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1672, Prise de douze villes en Hollande
Obv. Draped and cuirassed bust right LVD MAG FRA ET NAV REX PP, CHERON on bust truncation.
Rev. The King in the guise of Sol, radiating light, seated right in a heavenly chariot pulled by three horses, surrounded by clouds. Around are aerlia views of twelve towns and forts captured in Holland SOLIS QVE LABORES on scroll above central design, the names of all twelve towns/forts around.

AE63. Engraved by Charles Jean Francois Cheron. ORIGINAL STRIKE, very rare.

Charles Jean Francois Cheron (1635-1698), one of the most distinguished artists of the school of Jean Warin, was born at Nancy and was trained by his father, Jean-Charles Cheron, engraver to Charles IV, Duke of Lorraine. Cheron went to Rome and became engraver of medals for Clement IX and Innocent X. Cheron's style in his Roman medals is of remarkable boldness, and his medals of Pope Clement IX and of Bernini are grandiloquent and among the finest Italian medals of the period. He returned to France in 1675 and was employed by Louis XIV at the Medal Mint at Paris for about twelve years, where he contributed several medals to the medallic series of the monarch, the Histoire Metallique. His medals are considered to be in an international baroque style.
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Filename:Louis XIV 1672 Prise de douze villes en Hollande.JPG
Album name:LordBest / Louis XIV Medallic History
Rating (4 votes): (Details)
Keywords:louis xiv medal cheron
File Size:205 KB
Date added:Jul 24, 2007
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URL:http://www.forumancientcoins.com/gallery/displayimage.php?pos=-28190
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Vespasian70  [Jul 25, 2007 at 01:33 AM]
All I can say is...wow!
Kopperkid  [Jul 31, 2007 at 12:22 PM]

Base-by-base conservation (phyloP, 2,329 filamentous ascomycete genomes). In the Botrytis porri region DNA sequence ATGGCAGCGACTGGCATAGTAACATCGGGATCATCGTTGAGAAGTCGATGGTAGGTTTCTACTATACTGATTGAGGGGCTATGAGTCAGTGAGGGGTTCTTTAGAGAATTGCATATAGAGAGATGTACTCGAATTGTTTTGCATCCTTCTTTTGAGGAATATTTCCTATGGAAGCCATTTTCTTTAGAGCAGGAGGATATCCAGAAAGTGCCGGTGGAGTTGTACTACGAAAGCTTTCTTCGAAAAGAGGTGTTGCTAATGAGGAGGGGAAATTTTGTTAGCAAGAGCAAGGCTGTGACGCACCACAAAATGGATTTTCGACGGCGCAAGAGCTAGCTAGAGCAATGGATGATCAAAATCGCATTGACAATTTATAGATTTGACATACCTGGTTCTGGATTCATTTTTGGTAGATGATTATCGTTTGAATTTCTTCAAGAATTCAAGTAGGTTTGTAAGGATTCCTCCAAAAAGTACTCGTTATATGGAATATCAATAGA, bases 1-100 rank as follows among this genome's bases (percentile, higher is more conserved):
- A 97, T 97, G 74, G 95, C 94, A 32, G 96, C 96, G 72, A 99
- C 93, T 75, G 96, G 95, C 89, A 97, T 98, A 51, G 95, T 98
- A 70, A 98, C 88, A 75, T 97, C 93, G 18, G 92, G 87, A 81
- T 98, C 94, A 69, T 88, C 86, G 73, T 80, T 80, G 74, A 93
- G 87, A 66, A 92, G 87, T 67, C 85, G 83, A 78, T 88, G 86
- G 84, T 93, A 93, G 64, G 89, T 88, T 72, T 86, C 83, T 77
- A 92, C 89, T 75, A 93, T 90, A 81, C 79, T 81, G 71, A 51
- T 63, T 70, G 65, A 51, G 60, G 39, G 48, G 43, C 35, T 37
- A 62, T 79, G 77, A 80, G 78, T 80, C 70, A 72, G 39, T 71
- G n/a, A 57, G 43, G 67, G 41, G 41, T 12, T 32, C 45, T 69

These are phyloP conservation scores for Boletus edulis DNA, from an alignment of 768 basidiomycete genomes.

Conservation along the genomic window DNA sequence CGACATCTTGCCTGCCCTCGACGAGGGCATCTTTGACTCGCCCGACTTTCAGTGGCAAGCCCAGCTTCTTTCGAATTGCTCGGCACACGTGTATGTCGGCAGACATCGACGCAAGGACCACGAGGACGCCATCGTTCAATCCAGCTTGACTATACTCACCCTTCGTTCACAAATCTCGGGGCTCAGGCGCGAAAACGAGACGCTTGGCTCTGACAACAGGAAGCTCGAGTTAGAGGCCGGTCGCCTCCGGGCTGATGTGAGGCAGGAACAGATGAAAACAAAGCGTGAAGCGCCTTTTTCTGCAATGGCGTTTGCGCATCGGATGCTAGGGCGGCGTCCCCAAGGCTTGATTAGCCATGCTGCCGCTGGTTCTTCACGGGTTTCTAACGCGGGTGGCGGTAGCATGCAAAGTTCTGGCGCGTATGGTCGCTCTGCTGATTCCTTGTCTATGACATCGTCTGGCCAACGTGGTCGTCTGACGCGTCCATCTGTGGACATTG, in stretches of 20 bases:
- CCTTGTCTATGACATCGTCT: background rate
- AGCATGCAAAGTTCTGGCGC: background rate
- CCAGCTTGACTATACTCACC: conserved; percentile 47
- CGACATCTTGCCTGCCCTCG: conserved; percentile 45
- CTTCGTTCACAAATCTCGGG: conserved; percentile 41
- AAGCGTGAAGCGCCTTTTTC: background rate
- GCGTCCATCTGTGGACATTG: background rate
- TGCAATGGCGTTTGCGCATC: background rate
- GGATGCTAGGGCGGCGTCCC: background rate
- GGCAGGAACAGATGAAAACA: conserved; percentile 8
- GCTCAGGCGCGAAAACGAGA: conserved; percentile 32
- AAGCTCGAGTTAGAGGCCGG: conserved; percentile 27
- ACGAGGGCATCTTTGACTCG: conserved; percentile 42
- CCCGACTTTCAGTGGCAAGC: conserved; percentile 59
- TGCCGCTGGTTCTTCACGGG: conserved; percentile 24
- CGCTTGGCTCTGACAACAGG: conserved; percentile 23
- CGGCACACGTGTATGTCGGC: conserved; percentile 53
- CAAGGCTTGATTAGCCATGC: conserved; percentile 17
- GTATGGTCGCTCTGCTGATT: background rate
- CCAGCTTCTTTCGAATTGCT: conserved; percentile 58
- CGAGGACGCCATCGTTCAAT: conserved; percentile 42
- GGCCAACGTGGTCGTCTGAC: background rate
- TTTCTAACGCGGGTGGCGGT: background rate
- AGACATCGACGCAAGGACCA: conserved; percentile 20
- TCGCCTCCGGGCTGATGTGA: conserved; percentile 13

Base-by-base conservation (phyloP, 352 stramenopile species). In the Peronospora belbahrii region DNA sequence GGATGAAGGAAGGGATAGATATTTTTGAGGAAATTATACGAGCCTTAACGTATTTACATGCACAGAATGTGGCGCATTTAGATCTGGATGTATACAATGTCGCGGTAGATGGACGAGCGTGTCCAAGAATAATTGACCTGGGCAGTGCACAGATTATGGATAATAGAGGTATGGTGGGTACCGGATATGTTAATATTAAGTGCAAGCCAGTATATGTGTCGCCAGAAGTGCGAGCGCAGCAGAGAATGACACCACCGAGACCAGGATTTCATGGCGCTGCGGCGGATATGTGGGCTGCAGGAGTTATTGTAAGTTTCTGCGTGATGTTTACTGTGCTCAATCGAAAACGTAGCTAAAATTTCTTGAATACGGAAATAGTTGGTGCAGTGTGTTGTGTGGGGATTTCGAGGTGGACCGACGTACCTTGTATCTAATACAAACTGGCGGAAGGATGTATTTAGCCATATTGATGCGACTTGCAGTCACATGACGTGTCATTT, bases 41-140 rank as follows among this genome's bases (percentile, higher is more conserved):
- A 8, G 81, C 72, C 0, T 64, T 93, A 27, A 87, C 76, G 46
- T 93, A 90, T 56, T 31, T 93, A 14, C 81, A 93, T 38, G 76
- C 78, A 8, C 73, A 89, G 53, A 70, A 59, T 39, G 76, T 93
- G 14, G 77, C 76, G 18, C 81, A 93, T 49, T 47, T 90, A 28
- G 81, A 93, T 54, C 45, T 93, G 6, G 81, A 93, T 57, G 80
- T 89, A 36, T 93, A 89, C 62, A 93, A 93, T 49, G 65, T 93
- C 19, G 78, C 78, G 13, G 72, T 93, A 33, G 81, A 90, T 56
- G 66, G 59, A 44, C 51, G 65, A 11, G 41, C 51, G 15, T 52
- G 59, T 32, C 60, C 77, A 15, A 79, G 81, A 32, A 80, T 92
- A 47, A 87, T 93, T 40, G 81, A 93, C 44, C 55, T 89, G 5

Oozing with envy! Not a rub on a curl or mark on it. Congrat's!
maik  [Jun 30, 2008 at 06:39 PM]
Beautifull
Noah  [Jan 01, 2010 at 11:51 AM]
nice one
Kevin H3  [Feb 09, 2011 at 10:04 PM]
I have one that looks just like this. How do I know if it is an ORIGINAL STRIKE? What's it worth if it is?
Brian L  [Feb 10, 2011 at 07:57 AM]
WOW!
LordBest  [Feb 12, 2011 at 11:38 PM]
Kevin, you need to look at the edges of the medal, they should be beveled rather than squared off. Of course, this assumes there are no edge marking dating it as a later restrike. As to value, hard to say, I've seen them sell for $1000- $2500 but the nyou can pick them up on eBay for $200.
Kevin H3  [Jul 03, 2011 at 12:57 AM]
Thank you for your response. However, I am not that familiar with these medals so I don't know what I should be looking for exactly. If I look at the edge the only word that is stamped is "Bronze" and the edges around the circumferance of the medal seem to be uneven. That is the medal doesn't appear to have a consistent thickness.
LordBest  [Jul 03, 2011 at 08:44 AM]
The 'Bronze' marking indicates it is a late nineteenth century restrike, from memory 1880 to some point in the 20th century when they started adding the year.
drapes  [Apr 30, 2012 at 11:02 AM]
Does anyone know who Louis XIV presented this medal to ? I believe it was a minister in his government for their successful battles
LordBest  [May 21, 2012 at 12:32 PM]
I'm not aware of these models being presented to anyone specific, which doesn't mean they weren't. If you have any information about them being presented do let me know.